The Canadian Cancer Society is recommending a specific amount of Vitamin D supplementation for Canadians to consider taking. This first-time recommendation is based on the growing body of evidence about the link between Vitamin D and reducing risk for colorectal, breast and prostate cancers.

“The evidence is still growing in this area, but we want to give guidance to Canadians about this emerging area of cancer prevention based on what we know now,” says Heather Logan, Director, Cancer Control Policy, Canadian Cancer Society. “As we find out more we will update our recommendation.”

In consultation with their healthcare provider, the Society is recommending that:

  • Adults living in Canada should consider taking Vitamin D supplementation of 1,000 international units (IU) a day during the fall and winter.
  • Adults at higher risk of having lower Vitamin D levels should consider taking Vitamin D supplementation of 1,000 IU/day all year round. This includes people:
  • who are older;
  • with dark skin;
  • who don’t go outside often, and
  • who wear clothing that covers most of their skin.

 “We’re recommending 1,000 IUs daily because the current evidence suggests this amount will help reduce cancer risk with the least potential for harm,” says Logan. “More research is needed to clearly define the amount of Vitamin D that will maximize health benefits.”

“Where a person lives is one important factor in how much Vitamin D they can produce from the sun. Because of our country’s northern latitude, the sun’s rays are weaker in the fall and winter and Canadians don’t produce enough Vitamin D from sunlight during this time.”

Research findings announced today add to the mounting evidence in this area. A study published in The American Journal of Clinical Nutrition found that taking Vitamin D supplements and calcium substantially reduces all-cancer risk in post menopausal women. Specifically, the researchers found that the higher the levels of Vitamin D in the blood, the lower the relative risk of developing cancer. As well, another study released in May, suggests that women who consume more calcium and vitamin D may be less likely to develop breast cancer before menopause.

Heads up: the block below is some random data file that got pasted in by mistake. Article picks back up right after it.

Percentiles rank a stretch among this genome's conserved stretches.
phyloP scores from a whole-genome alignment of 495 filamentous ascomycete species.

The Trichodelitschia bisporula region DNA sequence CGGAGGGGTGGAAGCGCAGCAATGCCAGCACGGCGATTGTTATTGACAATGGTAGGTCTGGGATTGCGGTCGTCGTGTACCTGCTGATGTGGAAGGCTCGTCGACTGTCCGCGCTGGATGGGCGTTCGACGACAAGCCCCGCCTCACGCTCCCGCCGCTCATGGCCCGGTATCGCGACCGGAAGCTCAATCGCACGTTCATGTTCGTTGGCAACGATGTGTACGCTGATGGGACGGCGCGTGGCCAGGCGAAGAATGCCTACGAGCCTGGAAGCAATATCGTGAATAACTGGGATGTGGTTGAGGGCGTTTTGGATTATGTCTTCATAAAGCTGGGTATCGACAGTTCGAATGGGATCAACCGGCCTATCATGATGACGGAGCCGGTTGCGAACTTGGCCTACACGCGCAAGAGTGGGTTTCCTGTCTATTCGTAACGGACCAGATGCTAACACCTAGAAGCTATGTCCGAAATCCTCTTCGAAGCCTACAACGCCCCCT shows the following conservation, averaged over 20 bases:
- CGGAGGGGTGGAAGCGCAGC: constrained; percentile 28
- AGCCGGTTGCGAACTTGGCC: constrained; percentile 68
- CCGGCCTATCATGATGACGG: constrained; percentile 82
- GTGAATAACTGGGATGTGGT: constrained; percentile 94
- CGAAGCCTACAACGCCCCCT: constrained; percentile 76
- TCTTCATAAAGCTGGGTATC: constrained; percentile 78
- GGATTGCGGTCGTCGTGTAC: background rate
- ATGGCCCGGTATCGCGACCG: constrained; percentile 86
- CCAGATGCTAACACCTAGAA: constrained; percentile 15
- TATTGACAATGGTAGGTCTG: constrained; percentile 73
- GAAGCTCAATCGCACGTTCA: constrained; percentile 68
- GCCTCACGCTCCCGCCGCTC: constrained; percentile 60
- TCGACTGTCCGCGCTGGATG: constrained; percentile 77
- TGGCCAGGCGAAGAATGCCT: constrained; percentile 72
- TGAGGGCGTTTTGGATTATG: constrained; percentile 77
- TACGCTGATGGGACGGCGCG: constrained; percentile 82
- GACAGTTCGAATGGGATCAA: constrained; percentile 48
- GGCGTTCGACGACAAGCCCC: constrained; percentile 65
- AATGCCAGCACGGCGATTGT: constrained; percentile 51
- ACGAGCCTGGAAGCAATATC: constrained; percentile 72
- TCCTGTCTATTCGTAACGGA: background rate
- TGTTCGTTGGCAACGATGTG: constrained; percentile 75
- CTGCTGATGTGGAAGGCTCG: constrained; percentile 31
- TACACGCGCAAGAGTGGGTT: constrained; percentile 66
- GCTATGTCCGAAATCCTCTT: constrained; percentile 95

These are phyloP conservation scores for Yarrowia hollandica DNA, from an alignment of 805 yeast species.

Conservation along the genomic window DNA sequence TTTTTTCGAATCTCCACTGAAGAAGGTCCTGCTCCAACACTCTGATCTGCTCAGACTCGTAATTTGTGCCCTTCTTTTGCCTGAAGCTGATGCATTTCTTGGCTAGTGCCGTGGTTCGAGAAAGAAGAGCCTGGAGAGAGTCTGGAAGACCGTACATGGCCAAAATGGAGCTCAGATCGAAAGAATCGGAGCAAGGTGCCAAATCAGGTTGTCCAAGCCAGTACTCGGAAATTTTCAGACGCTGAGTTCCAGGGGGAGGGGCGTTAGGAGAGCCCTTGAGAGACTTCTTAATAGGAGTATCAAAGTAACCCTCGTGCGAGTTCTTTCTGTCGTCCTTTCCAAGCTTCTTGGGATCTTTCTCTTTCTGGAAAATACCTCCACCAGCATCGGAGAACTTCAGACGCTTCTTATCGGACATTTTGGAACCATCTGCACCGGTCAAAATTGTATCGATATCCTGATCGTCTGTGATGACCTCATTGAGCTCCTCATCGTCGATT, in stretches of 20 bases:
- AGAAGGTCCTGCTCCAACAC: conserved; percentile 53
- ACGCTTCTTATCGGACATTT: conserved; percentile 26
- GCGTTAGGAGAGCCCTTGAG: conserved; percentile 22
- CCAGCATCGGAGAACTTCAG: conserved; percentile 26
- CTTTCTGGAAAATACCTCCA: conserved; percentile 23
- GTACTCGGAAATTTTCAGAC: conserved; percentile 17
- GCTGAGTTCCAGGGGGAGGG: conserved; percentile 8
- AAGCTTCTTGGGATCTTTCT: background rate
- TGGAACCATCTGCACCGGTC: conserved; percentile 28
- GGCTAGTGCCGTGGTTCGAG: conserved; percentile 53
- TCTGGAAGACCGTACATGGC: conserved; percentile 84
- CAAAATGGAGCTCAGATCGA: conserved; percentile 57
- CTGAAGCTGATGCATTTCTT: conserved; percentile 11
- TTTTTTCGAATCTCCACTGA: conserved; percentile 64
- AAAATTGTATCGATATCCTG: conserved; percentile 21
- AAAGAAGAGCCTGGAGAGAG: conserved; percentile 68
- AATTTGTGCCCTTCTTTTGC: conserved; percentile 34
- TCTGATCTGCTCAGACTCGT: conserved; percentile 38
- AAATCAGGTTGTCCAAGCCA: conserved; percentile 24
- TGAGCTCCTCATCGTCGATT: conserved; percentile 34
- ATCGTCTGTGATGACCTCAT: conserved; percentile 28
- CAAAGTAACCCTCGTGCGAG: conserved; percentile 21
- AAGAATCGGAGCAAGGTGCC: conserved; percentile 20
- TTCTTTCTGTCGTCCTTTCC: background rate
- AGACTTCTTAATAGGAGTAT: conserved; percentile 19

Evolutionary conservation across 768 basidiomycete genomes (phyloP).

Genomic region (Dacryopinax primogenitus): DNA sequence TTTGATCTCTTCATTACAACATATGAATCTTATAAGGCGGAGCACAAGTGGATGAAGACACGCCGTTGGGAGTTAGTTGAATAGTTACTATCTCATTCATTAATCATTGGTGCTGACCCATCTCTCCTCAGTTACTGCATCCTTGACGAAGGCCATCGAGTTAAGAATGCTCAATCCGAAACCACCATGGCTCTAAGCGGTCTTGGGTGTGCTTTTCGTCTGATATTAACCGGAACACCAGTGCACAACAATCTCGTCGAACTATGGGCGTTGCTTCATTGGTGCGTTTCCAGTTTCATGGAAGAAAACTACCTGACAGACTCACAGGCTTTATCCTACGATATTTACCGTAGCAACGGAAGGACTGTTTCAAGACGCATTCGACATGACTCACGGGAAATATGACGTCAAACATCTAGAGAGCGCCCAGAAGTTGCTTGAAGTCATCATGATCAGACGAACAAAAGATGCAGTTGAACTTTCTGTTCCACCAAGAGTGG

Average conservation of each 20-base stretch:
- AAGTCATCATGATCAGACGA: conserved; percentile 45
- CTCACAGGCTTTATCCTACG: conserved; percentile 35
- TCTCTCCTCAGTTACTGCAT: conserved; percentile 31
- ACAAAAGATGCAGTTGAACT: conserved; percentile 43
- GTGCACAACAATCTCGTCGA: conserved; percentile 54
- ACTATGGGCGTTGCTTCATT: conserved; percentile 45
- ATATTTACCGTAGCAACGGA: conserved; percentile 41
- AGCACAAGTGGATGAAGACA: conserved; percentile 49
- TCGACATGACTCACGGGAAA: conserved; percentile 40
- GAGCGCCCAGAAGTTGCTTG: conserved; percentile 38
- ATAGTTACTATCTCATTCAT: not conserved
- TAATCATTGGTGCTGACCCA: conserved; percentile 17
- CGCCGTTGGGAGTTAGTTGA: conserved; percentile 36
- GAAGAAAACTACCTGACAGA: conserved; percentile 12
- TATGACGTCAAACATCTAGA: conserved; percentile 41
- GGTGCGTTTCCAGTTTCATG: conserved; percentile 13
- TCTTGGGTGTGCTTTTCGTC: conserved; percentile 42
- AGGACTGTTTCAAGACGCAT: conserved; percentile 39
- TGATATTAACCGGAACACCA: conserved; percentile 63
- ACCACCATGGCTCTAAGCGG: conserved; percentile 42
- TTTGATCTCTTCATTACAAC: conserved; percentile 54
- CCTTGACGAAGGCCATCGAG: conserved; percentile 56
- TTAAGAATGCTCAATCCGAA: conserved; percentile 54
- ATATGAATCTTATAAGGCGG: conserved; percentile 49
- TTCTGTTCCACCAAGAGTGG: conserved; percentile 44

Logan says a large-scale clinical trial would help provide more answers about the amount of Vitamin D needed to maximize health benefits, and the long-term risks, if any, of taking large doses of the vitamin.

“The Canadian Cancer Society is looking seriously at what we can do to make this research happen. We will also be talking to our partners about this. We need to keep building on our knowledge about this important area of cancer prevention.”

And Yet More Canadian Support For Vitamin D...

The Canadian Dermatology Association recently updated its recommendations about Vitamin D supplementation. The association’s website says: “In order to lessen the health risks associated with skin cancer yet still reap the known and possible benefits of Vitamin D levels take 1,000 international units of Vitamin D supplements a day.”

So Why Do The American Cancer Society, The AMA, and the FDA not join this move to embrace a natural substance that has been shown to prevent cancer? One can only guess - perhaps it has something to do with the profitability of the "Cancer Industry"... after all, the profit of a few pennies worth of Vitamin D3 pales in comparison to the profits garnered from a single $17,000 chemotherapy treatment...


Creighton Study Shows Vitamin D Reduces Cancer Risk

Canadian Cancer Society Announces Vitamin D Recommendation 8 June 2007,3208,3172_1613121606_1997621989_langId-en,00.html